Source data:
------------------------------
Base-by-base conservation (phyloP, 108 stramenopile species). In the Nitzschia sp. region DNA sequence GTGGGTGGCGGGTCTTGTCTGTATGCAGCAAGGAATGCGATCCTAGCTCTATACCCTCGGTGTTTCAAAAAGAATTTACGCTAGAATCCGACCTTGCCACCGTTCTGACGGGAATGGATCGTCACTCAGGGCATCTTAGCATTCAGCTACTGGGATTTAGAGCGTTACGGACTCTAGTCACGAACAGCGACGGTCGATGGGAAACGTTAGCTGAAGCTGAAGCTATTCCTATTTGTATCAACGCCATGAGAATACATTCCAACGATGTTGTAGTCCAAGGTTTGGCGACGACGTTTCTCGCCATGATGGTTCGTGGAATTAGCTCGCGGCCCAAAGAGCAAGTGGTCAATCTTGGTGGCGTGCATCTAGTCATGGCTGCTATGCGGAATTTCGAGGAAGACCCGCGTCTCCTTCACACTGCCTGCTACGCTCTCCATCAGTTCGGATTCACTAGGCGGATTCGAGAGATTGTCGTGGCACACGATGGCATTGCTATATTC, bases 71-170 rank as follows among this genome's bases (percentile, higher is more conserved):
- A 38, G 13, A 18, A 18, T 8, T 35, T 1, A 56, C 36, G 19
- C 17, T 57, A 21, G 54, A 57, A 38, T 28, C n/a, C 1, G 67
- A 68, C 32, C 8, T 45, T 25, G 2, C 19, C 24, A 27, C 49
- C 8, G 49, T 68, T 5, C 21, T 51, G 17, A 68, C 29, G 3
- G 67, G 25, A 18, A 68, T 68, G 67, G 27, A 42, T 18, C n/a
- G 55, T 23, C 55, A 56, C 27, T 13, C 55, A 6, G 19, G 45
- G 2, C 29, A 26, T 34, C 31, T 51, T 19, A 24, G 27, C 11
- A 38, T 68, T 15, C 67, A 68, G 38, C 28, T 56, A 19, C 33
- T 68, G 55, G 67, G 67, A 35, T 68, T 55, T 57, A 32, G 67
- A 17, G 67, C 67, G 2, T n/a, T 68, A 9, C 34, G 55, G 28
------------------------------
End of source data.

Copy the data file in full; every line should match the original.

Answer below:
Base-by-base conservation (phyloP, 108 stramenopile species). In the Nitzschia sp. region DNA sequence GTGGGTGGCGGGTCTTGTCTGTATGCAGCAAGGAATGCGATCCTAGCTCTATACCCTCGGTGTTTCAAAAAGAATTTACGCTAGAATCCGACCTTGCCACCGTTCTGACGGGAATGGATCGTCACTCAGGGCATCTTAGCATTCAGCTACTGGGATTTAGAGCGTTACGGACTCTAGTCACGAACAGCGACGGTCGATGGGAAACGTTAGCTGAAGCTGAAGCTATTCCTATTTGTATCAACGCCATGAGAATACATTCCAACGATGTTGTAGTCCAAGGTTTGGCGACGACGTTTCTCGCCATGATGGTTCGTGGAATTAGCTCGCGGCCCAAAGAGCAAGTGGTCAATCTTGGTGGCGTGCATCTAGTCATGGCTGCTATGCGGAATTTCGAGGAAGACCCGCGTCTCCTTCACACTGCCTGCTACGCTCTCCATCAGTTCGGATTCACTAGGCGGATTCGAGAGATTGTCGTGGCACACGATGGCATTGCTATATTC, bases 71-170 rank as follows among this genome's bases (percentile, higher is more conserved):
- A 38, G 13, A 18, A 18, T 8, T 35, T 1, A 56, C 36, G 19
- C 17, T 57, A 21, G 54, A 57, A 38, T 28, C n/a, C 1, G 67
- A 68, C 32, C 8, T 45, T 25, G 2, C 19, C 24, A 27, C 49
- C 8, G 49, T 68, T 5, C 21, T 51, G 17, A 68, C 29, G 3
- G 67, G 25, A 18, A 68, T 68, G 67, G 27, A 42, T 18, C n/a
- G 55, T 23, C 55, A 56, C 27, T 13, C 55, A 6, G 19, G 45
- G 2, C 29, A 26, T 34, C 31, T 51, T 19, A 24, G 27, C 11
- A 38, T 68, T 15, C 67, A 68, G 38, C 28, T 56, A 19, C 33
- T 68, G 55, G 67, G 67, A 35, T 68, T 55, T 57, A 32, G 67
- A 17, G 67, C 67, G 2, T n/a, T 68, A 9, C 34, G 55, G 28